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Merlion-Emrys
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quote:
I have a question then, what would a horrible opening be like? I tend to agree with Kathleen with the violin example of tension. Maybe we should do a challenge to write the worst first thirteen opening. At the least it would be fun.


See, I don't really believe theres such a thing. I don't really believe in "bad" writing (or any form of art) at all. Now I'm not talking about mispelled words or horrid grammar...the mechanics of the language are actually objective. But all the stuff about "tension" and "hooks" in the end is subjective.

If I posted the first 13 lines of a lot of the recently published fiction I like many here would likely consider it "bad" and yet its published.

Theres an audience out there for almost every possible type, mode, style and pace of story, but certainly some audiences are larger than others.


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BenM
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My interpretation of tension as simply being an unanswered question that keeps me reading may differ somewhat from Swain's, but in that light I'd view the samples thus:

Sample 1 - The first sentence grabs my interest: The character is going about his business when he (or she) is stopped in his tracks by an artifact. Question: What is the artifact? Sentence two raises more questions: Why's it silver? What are ring trout? Why is this important enough to justify the character breaking their routine? After two sentences I know I'd keep reading.

Sample 2 - is an example of the sort of opening I often put down. Rather than posing a question, the answer for which I'll continue reading for, it offers a scene, a few curios, perhaps hoping that I'd engage at the shrunken heads or simply trying to set a scene before starting the story proper. I simply don't consider this type of exposition or scene setting as story. Continue too long with these atmospherics and, unless I fall in love with them, I'm off reading the next story on my list. Amusingly enough, I'd read the story if someone recommended it to me, which probably just reveals how vapid a reader I really am.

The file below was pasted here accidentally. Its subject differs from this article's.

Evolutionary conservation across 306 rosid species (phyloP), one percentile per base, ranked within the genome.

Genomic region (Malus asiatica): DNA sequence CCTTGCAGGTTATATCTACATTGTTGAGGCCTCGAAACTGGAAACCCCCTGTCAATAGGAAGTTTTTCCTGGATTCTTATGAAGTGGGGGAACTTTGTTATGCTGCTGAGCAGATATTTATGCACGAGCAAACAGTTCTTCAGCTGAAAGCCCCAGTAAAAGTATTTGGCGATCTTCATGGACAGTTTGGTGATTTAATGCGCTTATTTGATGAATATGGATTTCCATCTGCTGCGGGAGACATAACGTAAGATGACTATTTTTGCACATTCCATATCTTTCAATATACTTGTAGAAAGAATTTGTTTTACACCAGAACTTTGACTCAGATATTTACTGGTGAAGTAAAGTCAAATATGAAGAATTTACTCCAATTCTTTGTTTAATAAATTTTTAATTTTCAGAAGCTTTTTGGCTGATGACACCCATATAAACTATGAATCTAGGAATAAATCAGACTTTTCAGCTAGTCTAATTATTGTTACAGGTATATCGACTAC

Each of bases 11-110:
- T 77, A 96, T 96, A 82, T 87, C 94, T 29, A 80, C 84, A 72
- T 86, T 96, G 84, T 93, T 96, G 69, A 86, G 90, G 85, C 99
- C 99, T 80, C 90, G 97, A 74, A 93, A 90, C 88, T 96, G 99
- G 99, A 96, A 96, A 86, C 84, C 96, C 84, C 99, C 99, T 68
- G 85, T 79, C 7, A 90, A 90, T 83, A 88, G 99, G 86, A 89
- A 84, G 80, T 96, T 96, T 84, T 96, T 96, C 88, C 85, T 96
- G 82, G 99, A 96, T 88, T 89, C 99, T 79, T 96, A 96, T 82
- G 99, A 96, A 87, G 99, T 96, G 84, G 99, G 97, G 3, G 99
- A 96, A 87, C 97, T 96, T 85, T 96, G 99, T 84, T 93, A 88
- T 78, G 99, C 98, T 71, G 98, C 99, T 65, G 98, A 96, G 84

Sample 3 - leaves me with unanswered questions that I'll keep reading to answer, starting with the first sentence (what message?) as well as others (the nature of the name Seule? rapid breathing? thumping noises? claws?).

So, I don't conclude that a story needs fireworks in an opening to engage me, or even tension in the form of a threat - Swain's 'anxiety' can, for me, be a simple question (bearing in mind that in books such as Swain's, the author is usually trying to distill a common ruleset from a wide variety of working styles, and that workable exceptions must exist). I determine instead therefore that it just needs to be 'story' -- that question and answer, motivation and reaction mechanism I do so love -- to get me engaged and keep me there.

Tastes change though - perhaps tomorrow I'll write a rebuttal to my own post...

[This message has been edited by BenM (edited June 11, 2009).]


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tchernabyelo
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I think all three openins are good. There's plenty of tension in #1 and #3 - even if it's intellectual in #1 and emotional in #3 - as well as hooks - tantalising glimpses of something we want to know more about (the artifact in #1, Seule in #3). #2 is a pure exercise in voice opening, and it's delightfully written; crisp and humourous. And it's by Avram Davidson, and that alone is a hook, surely?
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jayazman
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I agree. With everyone. lol

Seriously, #1 and #3 would hook me, but #2 wouldn't. If I bought the magazine, I would read it anyway to see if it got better, but if it was free, like online, then I would probably pass #2 and go on.

BTW: I think the MC in #3 is a dog. Does anyone know?


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posulliv
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It could be that the key words in Swain's definition are 'in the reader'.